Mel Reid was relieved and delighted that her “huge sacrifice” in moving to the US was justified as she celebrated her maiden LPGA Tour title in New Jersey.
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Reid atoned for her disappointing finish in Portland last week as she clinched a two-shot win over Jennifer Kupcho at the ShopRite LPGA Classic, firing a final-round 67 to set a new tournament scoring record at 19 under par.
The 33-year-old also led going into the final round last week only to stumble to a closing 74 which left her two behind champion and compatriot Georgia Hall, but she learned from those mistakes and believes the work she has been doing with sports psychologist Howard Falco paid off at Seaview.
“I wanted to put things right from Portland,” said Reid, a six-time winner on the Ladies European Tour. “I just felt like I handled things a lot better today than I did the final round in Portland, so just absolutely made up to be holding the trophy.
“People have been talking about my talent for a long time but I’ve just never really got anywhere close to where I thought I would be. Since I’ve worked with my psychologist I think something has shifted in my mindset, which is quite obvious in the last three or four weeks.
“I’m very, very happy the way my team is all moulded together, and just feeling pretty good about life right now, to be honest with you.”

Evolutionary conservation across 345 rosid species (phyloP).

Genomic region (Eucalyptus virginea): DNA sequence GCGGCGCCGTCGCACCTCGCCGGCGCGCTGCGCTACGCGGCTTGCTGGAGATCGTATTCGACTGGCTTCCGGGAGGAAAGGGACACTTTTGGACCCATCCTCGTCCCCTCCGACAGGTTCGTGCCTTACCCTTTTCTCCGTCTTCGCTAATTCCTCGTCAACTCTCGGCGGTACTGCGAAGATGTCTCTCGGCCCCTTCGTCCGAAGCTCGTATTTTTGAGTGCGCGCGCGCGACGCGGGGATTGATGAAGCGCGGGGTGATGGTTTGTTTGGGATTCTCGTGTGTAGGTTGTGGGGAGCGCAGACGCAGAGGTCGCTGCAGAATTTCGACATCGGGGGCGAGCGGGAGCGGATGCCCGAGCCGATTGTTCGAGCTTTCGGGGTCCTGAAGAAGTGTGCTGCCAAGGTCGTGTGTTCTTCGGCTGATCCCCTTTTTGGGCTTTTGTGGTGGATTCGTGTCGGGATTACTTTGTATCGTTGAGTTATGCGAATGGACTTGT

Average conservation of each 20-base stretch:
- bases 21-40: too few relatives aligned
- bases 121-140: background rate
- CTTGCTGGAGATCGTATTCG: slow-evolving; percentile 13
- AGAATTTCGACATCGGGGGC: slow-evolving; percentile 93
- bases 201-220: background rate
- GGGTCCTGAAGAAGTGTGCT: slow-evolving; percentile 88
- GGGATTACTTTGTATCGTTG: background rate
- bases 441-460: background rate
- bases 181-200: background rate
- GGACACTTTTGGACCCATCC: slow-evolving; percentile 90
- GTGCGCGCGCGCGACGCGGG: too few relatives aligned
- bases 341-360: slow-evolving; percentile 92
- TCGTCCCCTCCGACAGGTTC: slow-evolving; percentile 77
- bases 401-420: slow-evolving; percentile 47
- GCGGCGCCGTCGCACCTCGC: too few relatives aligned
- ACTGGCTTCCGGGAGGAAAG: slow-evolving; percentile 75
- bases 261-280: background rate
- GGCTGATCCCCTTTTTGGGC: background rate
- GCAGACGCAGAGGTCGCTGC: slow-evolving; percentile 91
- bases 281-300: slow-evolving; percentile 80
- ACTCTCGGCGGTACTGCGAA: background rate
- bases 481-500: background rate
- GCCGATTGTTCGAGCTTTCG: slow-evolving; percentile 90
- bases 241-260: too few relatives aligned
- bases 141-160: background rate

Reid also showered praise on the calming influence of her caddie, Ryan “Dez” Desveaux, adding: “He’s become one of my best friends honestly. We only started working together this year, and I want to give him as much credit as possible. I could not have gone through as easy as I have done without him on the bag.
“I’m just absolutely delighted and proud that he’s with me the whole way. He doesn’t change whether I make a bogey or birdie, which I think is good for me. His emotions don’t change at all. Just a great dude, and he’s like a brother to me now. I love him it death and he deserves all the credit.
“He’s an unbelievable caddie and I’m very lucky to have him on the bag.”
Reid made the decision to relocate to the US to advance her career, playing against stellar fields regularly on the LPGA Tour, and she is relieved that the move has been vindicated by her excellent run of results in recent weeks.
“No matter what life throws at you it depends how you handle it,” said Reid. “I made a huge sacrifice moving to America, leaving my comfort zone, my friends and my family, and it’s paid off. You know, I wanted to be a world class athlete, I always wanted to be a world class athlete, and to finally get the job done is a huge sigh of relief.
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October 5, 2020, 6:00pm
“People can’t take away the fact that I’m an LPGA winner against a world-class field. It just goes to show you just got to keep going. Things will get tough, and I will have tough years as well ahead of me. As long as you just keep your head down and doing the right things, good things will happen to good people.”
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